THE TOKUGAWA FEUDAL SYSTEM.

THE most remarkable fact in the events leading to the Restoration was the alienation from the bakufu of the four great families, relatives of Tokugawa, Owari, Kii, Mito, and Echizen, all of kokushiu rank. Their status in the system was as follows:

Owari, with one cadet at Takasu, in Mine, 640,500 koku.

Kii, with one cadet, at Yoda, in Kōdzuké, 565,000 koku.

Mito, in Hitachi at Mito (Ibaraki), with four cadets; one at Takamatsu, in Sanuki, with 120,000 koku; one at Moriyama, in Mutsu; two in Hitachi, with 30,000 koku. United revenues, 510,000 koku.

The Echizen family was large, consisting of thirteen branches, holding fiefs, in every part of Hondo and one in Shikōku, and taking different sides during the war. All but one held the name Matsudaira. Two were kokushiu; one of Fukui Echizen, 320,000; and one of Aidzu (Wakamatsu) in Déwa (Iwashiro). The united revenues of the, thirteen daimiōs of the house of Echizen were 1,479,000 koku.

The Maëda family, the head being Kaga, a kokushiu, had three cadets. United revenue, 1,237,000 koku. Kaga remained nearly neutral during the war.

The revenues of the clans of the combination which overthrew the bakufu, and restored the fiefs and registers to the mikado, were, Shimadzu, of Satsuma, 710,000; Mōri, of Nagato (Chōshiu), with five cadets, 579,000; Yamanouehi, of Tosa, with one cadet, 255,000; Nabōshima, of Hizōn, with three cadets, 422,915.

Uwajima was of the Dattdé family, which ranked after Satsuma in the feudal peerage, and was divided into four branches, which took different sides during the war. Their united revenues were 785,600; Uwajima having 100,000, and Sendai 625,000.

In this note, and throughout this volume, the "revenue" of the daimiōs, given in koku, means the amount of rice, or its equivalent, produced, or supposed to be produced, in their territories. It was the official assessment made by the bakufu. The daimiō and clan received as their own income one-half, sometimes two-thirds, of the assessed amount, the peasants and farmers getting the remainder. See F. O. Adams "History of Japan", vol. i., chapter xii., and Japan Mail, July 8th, 1873. For an entire table of names, titles, and fiefs of all the daimiōs, see Dr. Walter Dixon "Japan", chapter x.

As a specimen of the manner in which nearly every province was cut up into fiefs, I give the feudal map of Echizen:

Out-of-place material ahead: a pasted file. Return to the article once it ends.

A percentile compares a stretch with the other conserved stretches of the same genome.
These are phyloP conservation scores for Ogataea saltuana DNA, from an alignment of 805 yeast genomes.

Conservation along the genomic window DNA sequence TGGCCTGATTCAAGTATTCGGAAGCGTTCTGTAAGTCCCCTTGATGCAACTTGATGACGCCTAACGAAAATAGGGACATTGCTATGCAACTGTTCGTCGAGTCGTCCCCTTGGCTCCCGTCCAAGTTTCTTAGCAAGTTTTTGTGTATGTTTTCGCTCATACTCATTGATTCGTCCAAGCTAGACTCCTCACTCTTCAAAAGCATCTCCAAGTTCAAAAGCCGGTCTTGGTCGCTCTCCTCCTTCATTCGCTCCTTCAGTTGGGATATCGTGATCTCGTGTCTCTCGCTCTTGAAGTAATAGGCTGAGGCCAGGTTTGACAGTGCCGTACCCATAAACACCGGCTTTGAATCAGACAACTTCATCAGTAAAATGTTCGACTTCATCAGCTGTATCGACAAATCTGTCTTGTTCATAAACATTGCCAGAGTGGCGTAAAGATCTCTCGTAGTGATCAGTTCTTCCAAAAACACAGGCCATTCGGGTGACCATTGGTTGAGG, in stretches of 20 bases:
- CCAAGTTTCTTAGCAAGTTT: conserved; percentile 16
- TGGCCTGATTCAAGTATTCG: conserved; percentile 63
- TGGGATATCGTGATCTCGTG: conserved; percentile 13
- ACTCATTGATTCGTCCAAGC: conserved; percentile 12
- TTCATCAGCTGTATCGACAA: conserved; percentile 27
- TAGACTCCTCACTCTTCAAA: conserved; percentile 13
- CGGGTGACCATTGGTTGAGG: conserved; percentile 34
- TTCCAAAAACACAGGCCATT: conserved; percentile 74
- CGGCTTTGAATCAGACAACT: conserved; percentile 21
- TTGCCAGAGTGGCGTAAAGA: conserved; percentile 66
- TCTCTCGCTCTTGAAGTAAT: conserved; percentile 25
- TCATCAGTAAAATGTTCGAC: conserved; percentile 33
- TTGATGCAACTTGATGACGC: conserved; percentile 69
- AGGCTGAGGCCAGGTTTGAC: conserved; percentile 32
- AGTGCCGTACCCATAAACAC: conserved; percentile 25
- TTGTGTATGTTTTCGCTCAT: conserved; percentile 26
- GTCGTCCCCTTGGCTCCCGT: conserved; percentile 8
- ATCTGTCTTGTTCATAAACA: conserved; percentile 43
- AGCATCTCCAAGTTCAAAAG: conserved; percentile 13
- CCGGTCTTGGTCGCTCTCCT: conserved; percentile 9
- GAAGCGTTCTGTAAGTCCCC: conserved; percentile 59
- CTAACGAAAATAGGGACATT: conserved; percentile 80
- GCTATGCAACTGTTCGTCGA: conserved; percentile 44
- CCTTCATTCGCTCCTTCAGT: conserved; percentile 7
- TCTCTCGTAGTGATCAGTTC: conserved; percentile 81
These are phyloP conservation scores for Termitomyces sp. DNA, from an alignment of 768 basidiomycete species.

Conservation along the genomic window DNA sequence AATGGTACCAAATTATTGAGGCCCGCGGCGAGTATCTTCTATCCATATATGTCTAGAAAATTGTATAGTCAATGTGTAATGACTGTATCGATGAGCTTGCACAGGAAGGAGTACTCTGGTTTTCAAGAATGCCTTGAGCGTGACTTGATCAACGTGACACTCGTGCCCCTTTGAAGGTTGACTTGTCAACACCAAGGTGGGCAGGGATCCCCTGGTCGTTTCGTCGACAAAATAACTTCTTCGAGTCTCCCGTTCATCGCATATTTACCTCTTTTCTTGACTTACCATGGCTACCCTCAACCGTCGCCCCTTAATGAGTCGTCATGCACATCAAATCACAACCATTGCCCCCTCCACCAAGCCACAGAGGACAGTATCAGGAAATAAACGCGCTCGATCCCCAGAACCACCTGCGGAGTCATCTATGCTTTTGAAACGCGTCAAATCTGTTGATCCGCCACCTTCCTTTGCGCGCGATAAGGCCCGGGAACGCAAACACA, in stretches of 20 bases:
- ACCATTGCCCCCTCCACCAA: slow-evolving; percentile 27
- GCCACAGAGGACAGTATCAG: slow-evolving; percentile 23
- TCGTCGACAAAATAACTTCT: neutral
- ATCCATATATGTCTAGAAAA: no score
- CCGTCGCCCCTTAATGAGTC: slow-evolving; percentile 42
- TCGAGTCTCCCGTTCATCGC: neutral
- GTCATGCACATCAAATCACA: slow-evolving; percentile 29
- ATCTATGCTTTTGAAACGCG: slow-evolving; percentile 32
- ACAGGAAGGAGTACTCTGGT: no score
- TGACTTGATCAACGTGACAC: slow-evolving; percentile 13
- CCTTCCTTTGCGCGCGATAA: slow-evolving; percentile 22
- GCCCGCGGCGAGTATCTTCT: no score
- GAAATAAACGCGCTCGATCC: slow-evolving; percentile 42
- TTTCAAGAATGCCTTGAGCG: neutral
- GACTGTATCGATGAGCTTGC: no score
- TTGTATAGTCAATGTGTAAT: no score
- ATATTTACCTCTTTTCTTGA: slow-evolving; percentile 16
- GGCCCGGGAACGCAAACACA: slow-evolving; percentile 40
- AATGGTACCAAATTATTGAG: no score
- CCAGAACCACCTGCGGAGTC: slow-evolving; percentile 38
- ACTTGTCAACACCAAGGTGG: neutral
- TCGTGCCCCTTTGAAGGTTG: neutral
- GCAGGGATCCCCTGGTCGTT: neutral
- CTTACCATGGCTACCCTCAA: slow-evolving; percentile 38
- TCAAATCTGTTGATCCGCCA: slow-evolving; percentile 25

Name and Title.City.Revenue.Rank.
Matsudaira, Echizen no KamiFukui320,000Kokushiu.
Manabé, Shimōsa no KamiSabaë50,000Fudai.
Arima, Hiuga no KamiMarŭka50,000Fudai.
Doi, Noto no KamiOno40,000Fudai.
Ogasawara, Saëmon no SŭkéKatsuyama22,777Fudai.
Sakai, Ukio no SŭkéTsuruga10,000Fudai.

There was also a place called Hombo, belonging to the shōgun's government, and ruled by a salaried buniō (governor). Several hatamotos also lived in Echizen, with holdings of land of 500 koku, and upward. Echizen contained a population of 461,032 souls, with 97,000 houses, 1500 Buddhist temples, and 350 Shintō shrines. The area was about 400 square miles. There were thus in it six princes, a bakufa governor, and several hatamatos. Echizen is a fair specimen of a Japanese province from 1600 to 1872, and well illustrates the wondrously complex mechanism of the Japanese feudal system. Pomp, pride, jealousy, poverty of the many, wealth of the, few, and a most varied assortment of petty bigotries, prejudices, ridiculous shams of every sort, and grounds for courtesies or brawls, were all exhibited in this little theatre, as in the mediæval Europe. Each daimiōate, however petty, was a microcosmic government by itself. Fukui Han had its departments of the Treasury, Justice, Censorate, Census, Military Affairs, Coinage and Currency, and Public Works. The rice store-houses, taxes and pensions; prisons, power of trial, punishment, or execution; oversight of the theatre, books, weights and measures, and religion (inquiry into the evil sect, etc.); census work; arrow and spear arsenal, and, later, of powder-mill, rifle factory, and artillery-train; issue of paper money, and copper and iron cash; the erection and care of the castle, daimiō's mansion, mills, magazines, bridges, roads, breakwater, school, and chemical laboratory, were under the care of their respective. departments. It is evident that with the daimiōs jealous and at variance with each other, Japan could not long stand the financial strain of competition in war or peace with foreigners, and that enterprises, to cope with outside pressure, must be on a national scale, and by a national government. The financial question was one of the most powerful levers in prying up the bakufa, and restoring the ancient national government.